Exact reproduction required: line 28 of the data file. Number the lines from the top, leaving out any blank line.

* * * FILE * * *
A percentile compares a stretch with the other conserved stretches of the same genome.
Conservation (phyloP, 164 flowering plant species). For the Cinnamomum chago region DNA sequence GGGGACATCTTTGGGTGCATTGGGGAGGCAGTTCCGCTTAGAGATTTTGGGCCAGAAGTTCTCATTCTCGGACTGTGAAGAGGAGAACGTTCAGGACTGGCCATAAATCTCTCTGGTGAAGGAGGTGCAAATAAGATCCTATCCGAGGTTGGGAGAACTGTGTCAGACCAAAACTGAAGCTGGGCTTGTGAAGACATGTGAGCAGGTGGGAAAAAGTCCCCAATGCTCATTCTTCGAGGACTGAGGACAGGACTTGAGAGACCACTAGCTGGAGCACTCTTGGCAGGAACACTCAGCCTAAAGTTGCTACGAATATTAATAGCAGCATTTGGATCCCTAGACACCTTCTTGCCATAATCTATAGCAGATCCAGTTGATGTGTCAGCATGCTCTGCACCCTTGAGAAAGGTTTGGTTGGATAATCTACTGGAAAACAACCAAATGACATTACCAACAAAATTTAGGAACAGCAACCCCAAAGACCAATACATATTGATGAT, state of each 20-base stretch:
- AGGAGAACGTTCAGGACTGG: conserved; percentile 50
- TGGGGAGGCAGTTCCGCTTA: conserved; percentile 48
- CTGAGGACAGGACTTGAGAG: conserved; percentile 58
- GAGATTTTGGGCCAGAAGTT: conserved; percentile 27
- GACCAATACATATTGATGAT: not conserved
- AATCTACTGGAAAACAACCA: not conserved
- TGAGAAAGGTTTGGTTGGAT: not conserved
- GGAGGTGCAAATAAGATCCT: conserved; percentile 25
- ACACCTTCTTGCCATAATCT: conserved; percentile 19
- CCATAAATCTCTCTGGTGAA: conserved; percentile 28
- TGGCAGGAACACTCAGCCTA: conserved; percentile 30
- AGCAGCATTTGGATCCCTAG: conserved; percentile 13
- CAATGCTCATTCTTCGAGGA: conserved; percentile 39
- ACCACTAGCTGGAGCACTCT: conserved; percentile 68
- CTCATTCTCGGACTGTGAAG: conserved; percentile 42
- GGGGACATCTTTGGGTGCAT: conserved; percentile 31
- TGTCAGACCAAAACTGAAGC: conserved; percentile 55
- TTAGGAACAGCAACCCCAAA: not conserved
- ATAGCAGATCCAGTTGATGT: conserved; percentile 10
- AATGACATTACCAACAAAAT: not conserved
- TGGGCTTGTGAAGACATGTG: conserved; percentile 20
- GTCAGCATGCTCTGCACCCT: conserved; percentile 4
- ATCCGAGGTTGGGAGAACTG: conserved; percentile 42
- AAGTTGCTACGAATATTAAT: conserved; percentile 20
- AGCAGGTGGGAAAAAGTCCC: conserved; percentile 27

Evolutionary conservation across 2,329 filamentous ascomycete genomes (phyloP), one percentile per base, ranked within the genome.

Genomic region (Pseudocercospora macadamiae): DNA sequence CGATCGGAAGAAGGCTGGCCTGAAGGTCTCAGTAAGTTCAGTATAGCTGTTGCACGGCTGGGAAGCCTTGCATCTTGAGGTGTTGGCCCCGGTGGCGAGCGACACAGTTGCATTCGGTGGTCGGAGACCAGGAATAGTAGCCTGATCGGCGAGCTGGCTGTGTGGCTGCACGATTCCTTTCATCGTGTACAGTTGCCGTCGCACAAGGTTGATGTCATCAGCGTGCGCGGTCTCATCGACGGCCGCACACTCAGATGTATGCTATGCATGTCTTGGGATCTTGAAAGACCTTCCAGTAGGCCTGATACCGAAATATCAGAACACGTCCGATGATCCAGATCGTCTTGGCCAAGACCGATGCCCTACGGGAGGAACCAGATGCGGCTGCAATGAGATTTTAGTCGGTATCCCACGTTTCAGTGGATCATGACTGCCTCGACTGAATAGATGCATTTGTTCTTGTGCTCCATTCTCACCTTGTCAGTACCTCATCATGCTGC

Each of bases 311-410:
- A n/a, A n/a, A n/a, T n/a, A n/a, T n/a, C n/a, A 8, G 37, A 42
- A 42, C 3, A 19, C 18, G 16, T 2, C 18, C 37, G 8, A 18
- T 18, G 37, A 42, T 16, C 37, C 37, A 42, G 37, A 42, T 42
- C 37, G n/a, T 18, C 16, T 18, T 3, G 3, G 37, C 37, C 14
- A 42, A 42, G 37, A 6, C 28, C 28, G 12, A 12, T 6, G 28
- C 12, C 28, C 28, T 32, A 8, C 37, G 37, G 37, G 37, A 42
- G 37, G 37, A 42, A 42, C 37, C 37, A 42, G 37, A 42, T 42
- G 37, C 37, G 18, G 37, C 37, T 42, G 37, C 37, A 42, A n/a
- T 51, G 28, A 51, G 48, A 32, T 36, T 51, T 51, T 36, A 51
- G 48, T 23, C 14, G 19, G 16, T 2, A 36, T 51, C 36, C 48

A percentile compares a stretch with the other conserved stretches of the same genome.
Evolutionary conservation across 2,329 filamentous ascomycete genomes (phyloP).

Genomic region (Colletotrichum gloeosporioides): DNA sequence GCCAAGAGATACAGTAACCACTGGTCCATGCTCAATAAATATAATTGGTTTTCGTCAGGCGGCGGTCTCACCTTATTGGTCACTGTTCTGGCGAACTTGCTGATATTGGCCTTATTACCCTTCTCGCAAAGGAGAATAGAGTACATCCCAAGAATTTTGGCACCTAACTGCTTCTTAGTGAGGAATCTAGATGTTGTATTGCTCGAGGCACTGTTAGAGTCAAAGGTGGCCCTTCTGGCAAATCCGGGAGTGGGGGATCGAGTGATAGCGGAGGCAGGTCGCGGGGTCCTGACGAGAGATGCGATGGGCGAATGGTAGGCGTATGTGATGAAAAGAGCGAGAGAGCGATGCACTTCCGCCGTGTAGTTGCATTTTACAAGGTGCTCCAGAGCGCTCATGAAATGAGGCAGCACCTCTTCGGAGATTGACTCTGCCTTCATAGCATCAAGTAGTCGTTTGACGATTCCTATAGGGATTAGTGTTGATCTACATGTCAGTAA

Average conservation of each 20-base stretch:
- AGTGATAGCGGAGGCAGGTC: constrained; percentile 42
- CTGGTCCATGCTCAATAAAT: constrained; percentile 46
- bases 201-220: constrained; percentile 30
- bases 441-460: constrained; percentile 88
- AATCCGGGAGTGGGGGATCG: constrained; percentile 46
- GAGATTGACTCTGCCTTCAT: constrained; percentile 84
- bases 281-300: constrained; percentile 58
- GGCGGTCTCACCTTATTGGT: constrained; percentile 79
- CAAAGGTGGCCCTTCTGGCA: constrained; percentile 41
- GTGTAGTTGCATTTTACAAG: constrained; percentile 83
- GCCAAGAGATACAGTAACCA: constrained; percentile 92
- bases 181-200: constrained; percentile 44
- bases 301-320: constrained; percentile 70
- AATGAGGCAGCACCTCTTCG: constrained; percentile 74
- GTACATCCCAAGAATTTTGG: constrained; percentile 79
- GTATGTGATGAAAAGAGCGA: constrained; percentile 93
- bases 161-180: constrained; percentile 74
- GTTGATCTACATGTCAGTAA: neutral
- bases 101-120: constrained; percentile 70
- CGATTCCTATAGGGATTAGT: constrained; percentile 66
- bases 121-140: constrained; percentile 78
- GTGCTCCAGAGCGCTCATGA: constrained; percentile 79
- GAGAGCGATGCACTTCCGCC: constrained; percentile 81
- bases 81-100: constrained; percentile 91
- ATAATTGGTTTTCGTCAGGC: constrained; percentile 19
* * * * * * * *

Evolutionary conservation across 2,329 filamentous ascomycete genomes (phyloP), one percentile per base, ranked within the genome.